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No Escape From Justice… Syrian Judges, Lawyers Prepare to Prosecute Regime

Despite the absence of the ICC, efforts are being made to bring Syrian war criminals to justice, Zaman al-Wasl reports
No Escape From Justice… Syrian Judges, Lawyers Prepare to Prosecute Regime

More than 160 judges, lawyers and academics specialized in law are preparing documents and opening communication lines with international courts and international organizations.

The lawyers founded the Syrian Legal Forum as a body that will help structure the Syrian legal institution to be independent from other powers and take its full role in a country full of freedom and democracy, with justice as a basis for its presence and development.

A member of the Syrian Legal Forum, Dr. Ali al-Hamdan, said that “the forum is a platform for all Syrian legal professions, including judges, lawyers, academics and researchers.

“Any legal professional can register in the forum very easily, with the number of registered members at 160, including judges, lawyers, legal researchers and academics”

Hamdan told Zaman al-Wasl that the forum would launch a number of projects in the future, such as a training program for Syrian judges in cooperation with the Ecole nationale de la magistrature (ENM) in Paris, adding that despite “the horizon being blocked for prosecuting war criminals in Syria, we will not give up, and we have started cooperating with a group of organizations and European friends to file lawsuits against those criminals within the global jurisdiction.”

Hamdan, who works as a professor and researcher in the Paris X University, said: “We have begun a new step, which is establishing Syrian national courts to try war criminals and all those who have carried out crimes against the Syrian people. However, this step is still at the beginning and needs support and international and national will. We hope that these courts will see the light soon.”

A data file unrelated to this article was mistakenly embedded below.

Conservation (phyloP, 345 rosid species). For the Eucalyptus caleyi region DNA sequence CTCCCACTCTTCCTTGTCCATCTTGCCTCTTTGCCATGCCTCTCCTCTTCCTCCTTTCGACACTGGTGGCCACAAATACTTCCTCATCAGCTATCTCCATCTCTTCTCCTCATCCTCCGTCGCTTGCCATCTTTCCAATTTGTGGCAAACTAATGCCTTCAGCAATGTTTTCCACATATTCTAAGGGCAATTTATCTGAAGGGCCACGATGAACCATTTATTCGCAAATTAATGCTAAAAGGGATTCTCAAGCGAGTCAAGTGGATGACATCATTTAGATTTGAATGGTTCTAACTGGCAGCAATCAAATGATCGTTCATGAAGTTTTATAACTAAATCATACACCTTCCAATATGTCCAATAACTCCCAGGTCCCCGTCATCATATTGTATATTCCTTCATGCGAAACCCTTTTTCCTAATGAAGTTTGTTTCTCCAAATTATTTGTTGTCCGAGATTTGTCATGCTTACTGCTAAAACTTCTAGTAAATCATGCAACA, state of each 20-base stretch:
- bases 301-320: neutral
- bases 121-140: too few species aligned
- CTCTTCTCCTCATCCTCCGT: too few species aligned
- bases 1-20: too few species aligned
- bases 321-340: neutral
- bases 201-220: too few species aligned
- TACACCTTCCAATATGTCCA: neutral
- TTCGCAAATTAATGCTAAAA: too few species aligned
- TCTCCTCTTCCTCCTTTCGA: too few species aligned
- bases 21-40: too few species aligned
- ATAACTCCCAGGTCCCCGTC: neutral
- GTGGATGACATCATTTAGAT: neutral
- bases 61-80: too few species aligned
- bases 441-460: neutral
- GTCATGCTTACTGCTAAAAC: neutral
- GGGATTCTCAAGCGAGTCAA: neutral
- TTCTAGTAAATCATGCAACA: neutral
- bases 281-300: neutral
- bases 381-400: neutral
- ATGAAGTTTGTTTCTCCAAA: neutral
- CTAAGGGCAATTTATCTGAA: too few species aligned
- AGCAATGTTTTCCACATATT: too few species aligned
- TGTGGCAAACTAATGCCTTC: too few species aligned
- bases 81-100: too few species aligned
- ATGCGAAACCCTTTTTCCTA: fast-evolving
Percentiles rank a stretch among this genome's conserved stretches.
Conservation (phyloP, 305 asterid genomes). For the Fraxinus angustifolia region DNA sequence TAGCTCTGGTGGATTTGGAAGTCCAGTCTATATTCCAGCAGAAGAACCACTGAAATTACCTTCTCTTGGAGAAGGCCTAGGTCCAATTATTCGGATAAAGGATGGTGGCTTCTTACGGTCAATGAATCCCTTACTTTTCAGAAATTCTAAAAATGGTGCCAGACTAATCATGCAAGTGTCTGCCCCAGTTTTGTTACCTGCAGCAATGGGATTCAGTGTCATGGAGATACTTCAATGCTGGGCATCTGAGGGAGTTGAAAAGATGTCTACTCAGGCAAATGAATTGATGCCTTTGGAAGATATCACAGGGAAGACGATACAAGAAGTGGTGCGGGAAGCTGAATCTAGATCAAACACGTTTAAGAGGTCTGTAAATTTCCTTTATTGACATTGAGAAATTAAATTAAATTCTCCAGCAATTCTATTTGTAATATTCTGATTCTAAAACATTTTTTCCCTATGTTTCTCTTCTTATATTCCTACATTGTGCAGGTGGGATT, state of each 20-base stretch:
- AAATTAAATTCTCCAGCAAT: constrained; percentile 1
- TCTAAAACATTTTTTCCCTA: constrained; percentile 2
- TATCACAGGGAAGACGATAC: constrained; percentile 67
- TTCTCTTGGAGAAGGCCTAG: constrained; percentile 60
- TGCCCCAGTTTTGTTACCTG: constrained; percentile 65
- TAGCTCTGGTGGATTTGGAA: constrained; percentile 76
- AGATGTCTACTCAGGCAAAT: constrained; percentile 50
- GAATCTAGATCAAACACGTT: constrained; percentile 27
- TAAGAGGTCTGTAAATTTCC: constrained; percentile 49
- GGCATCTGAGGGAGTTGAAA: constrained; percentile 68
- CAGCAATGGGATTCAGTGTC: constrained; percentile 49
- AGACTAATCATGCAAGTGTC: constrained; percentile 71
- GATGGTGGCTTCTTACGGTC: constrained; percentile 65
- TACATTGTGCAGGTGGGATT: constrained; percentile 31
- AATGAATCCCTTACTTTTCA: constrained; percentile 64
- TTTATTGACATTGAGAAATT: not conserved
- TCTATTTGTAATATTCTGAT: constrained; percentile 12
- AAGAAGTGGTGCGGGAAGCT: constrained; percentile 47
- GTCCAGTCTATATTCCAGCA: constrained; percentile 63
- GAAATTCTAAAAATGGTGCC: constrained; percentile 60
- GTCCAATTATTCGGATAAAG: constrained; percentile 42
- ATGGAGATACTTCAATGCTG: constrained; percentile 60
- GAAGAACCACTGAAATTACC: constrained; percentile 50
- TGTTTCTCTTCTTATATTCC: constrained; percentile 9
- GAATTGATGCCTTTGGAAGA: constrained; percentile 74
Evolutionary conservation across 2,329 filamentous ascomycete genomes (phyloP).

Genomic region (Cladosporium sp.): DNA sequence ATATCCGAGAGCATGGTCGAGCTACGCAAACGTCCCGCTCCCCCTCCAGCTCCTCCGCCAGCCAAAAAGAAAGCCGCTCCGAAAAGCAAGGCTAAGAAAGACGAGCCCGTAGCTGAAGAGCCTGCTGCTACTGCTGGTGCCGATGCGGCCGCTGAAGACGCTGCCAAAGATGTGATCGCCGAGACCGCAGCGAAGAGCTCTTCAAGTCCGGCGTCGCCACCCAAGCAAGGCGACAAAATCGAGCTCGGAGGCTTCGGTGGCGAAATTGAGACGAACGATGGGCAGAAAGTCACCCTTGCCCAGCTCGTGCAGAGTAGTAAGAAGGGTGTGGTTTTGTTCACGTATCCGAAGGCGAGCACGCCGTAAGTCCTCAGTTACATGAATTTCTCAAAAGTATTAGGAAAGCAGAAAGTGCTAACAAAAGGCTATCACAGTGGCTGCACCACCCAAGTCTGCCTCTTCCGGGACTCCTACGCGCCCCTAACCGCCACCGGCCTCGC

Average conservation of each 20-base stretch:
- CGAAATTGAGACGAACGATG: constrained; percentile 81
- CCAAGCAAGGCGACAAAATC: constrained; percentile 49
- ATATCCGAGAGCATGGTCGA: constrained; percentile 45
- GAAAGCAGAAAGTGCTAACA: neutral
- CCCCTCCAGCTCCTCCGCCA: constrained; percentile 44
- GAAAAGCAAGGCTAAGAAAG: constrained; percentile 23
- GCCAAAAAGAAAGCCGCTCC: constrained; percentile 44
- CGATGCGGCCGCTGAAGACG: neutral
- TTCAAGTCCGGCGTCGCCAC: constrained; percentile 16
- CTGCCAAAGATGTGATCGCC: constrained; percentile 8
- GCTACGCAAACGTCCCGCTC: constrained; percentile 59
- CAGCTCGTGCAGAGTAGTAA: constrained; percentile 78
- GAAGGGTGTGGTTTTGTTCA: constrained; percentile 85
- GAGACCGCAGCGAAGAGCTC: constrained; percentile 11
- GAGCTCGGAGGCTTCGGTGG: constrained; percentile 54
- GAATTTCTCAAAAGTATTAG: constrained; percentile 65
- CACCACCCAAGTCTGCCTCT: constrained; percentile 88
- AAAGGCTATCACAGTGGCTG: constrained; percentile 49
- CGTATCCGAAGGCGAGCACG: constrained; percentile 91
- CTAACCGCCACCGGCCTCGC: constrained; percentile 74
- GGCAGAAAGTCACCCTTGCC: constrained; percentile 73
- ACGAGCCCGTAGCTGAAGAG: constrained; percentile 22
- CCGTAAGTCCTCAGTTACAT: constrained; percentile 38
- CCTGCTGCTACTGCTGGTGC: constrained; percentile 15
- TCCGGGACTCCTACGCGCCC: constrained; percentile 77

Hamdan said that this project would bolster the rule of law in Syria and would respect judicial culture, and its main aim was to identify sensitive legal issues and work within the context of the Syrian judicial system to develop, discuss and overcome the gaps in the judicial system, while establishing a community of skilled Syrian professionals in local and international law.

He added that there was close cooperation between the forum and the ENM in Paris, especially with regards to the project to train Syrian judges. There is also cooperation between a number of international entities working in the fields of human rights and international laws to prosecute war criminals.

On Jan. 15, 2018, with the attendance of a group of Syrian and French lawyers, the Arab Reform Initiative (ARI) launched the digital platform for Syrian legal professionals in the ENM and cooperation with the Institute des Hautes Etudes sur la Justice (IHEJ), with support from the German aid institute GEZ and the European Union.

Hamdan stressed that “the current situation for international justice will not continue. It could take some time but in the end no one will be able to escape from justice, especially given that war crimes are not subject to the statute of limitations in accordance with the Convention on Non-Applicability of Statutory Limitations to War Crimes and Crimes Against Humanity of 1968 and the Rome Statute of the International Criminal Court signed in Rome in 1998.”